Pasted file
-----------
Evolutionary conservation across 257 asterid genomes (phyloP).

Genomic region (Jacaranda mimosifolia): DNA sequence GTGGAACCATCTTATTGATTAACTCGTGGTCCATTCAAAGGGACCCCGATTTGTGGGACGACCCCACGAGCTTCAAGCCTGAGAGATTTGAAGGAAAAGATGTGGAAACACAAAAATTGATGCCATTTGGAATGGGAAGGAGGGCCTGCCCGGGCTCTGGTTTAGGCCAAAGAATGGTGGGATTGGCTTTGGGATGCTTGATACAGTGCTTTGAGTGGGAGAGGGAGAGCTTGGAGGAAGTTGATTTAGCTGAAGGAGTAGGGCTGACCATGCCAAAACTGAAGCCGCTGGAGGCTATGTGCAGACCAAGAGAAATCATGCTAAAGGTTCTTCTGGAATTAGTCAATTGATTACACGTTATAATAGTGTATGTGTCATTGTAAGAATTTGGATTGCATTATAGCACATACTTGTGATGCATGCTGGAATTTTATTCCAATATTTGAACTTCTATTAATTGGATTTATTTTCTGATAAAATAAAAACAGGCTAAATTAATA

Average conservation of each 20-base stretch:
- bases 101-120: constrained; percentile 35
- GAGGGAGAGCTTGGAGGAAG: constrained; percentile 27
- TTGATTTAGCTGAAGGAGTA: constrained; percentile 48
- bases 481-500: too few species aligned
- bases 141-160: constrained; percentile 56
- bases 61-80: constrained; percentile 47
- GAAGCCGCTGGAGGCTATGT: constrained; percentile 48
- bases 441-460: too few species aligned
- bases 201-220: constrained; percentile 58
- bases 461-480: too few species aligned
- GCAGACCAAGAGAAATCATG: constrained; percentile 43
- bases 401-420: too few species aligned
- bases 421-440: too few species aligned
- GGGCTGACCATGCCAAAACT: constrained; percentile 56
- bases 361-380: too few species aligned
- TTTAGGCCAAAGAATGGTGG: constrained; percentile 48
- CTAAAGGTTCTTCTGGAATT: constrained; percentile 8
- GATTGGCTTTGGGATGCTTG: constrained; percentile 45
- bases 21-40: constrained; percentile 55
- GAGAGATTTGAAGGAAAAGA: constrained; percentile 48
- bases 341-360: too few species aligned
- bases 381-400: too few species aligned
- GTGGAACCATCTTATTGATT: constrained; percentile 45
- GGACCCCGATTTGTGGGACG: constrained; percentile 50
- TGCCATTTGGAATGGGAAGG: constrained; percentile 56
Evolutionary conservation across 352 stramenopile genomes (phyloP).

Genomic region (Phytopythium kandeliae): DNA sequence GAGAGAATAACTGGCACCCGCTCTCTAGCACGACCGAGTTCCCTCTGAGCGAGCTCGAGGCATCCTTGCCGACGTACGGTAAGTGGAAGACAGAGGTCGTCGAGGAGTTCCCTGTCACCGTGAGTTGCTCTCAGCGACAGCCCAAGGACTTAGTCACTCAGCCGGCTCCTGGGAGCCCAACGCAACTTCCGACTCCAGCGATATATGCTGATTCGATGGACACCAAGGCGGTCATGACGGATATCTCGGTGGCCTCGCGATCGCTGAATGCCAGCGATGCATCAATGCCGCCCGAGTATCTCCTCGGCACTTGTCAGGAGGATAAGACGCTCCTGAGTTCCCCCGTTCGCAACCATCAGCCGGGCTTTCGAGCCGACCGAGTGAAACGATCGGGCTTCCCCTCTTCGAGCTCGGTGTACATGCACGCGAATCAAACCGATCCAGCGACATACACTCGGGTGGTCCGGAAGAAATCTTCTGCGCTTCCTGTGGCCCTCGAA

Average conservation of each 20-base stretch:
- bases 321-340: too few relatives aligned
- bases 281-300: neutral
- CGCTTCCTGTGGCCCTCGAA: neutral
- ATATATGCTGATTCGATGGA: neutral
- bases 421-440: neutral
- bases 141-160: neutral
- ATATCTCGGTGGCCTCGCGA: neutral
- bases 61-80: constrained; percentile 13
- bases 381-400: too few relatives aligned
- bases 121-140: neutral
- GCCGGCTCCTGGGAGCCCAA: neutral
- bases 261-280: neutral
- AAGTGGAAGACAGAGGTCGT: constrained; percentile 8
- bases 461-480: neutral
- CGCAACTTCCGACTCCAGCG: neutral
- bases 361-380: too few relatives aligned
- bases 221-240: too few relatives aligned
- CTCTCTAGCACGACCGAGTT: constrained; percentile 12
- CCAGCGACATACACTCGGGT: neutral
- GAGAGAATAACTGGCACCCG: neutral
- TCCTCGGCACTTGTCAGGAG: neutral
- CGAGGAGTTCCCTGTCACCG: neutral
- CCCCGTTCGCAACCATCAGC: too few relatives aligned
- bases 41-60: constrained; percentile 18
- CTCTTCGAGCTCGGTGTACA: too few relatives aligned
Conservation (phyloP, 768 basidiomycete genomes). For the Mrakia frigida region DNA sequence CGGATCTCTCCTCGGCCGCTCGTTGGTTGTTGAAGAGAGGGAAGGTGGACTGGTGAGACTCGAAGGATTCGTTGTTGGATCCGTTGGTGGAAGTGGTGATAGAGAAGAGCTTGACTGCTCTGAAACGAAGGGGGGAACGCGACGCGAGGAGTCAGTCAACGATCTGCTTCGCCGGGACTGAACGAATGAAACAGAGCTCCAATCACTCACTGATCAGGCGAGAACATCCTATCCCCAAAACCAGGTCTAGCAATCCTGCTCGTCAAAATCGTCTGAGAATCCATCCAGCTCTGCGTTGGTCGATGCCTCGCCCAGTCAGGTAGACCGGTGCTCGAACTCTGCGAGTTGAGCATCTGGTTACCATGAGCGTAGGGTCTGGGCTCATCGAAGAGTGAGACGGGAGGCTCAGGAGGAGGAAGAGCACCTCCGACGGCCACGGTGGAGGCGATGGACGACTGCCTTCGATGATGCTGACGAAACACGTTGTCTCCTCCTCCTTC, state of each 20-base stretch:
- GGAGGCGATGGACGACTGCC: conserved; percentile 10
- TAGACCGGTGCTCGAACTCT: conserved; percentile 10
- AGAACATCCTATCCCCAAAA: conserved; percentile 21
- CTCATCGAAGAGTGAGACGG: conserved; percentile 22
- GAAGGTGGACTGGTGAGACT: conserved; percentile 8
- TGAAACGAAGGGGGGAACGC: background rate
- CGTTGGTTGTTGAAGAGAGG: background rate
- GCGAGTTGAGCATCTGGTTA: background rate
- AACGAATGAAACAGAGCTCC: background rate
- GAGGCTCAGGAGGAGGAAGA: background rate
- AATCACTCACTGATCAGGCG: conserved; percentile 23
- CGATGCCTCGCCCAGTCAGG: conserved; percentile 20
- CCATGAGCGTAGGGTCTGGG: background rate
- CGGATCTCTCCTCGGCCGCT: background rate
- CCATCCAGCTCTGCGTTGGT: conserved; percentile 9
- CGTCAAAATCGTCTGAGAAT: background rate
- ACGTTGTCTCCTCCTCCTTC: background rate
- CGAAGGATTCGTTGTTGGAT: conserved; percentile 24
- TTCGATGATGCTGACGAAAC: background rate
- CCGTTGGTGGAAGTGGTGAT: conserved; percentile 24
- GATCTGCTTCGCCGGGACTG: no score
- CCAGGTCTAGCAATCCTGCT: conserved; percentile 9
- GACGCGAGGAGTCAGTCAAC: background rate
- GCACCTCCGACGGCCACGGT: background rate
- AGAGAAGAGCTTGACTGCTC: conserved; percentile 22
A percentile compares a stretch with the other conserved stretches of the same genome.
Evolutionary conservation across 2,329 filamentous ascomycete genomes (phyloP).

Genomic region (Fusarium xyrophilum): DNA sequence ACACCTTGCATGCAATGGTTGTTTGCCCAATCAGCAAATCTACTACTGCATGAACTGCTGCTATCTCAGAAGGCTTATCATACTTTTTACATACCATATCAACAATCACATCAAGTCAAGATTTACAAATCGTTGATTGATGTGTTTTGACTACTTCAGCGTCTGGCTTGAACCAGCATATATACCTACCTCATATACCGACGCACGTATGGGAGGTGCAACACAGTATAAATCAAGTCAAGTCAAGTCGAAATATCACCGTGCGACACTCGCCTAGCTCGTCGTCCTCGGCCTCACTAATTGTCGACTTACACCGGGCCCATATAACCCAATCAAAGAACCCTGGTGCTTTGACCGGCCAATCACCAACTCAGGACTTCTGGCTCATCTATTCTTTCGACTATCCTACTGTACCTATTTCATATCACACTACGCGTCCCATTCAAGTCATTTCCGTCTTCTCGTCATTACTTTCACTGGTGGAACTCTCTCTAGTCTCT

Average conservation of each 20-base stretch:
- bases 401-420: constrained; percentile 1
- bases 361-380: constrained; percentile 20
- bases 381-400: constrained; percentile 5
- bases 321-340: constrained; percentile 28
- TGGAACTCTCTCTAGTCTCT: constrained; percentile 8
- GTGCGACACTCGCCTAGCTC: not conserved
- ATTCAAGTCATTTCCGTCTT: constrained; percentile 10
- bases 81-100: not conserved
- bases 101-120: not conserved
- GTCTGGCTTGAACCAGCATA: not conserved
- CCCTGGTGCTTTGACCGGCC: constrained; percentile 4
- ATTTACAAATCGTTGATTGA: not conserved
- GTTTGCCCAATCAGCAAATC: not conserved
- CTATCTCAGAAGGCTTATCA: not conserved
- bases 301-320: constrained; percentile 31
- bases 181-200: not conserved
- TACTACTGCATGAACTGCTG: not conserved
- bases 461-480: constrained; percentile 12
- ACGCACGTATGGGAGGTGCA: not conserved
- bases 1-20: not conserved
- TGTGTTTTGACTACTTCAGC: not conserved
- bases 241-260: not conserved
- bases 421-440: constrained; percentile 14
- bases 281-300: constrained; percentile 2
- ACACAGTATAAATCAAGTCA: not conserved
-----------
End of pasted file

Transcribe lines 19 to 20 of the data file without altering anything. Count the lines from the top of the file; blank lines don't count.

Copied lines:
- TTTAGGCCAAAGAATGGTGG: constrained; percentile 48
- CTAAAGGTTCTTCTGGAATT: constrained; percentile 8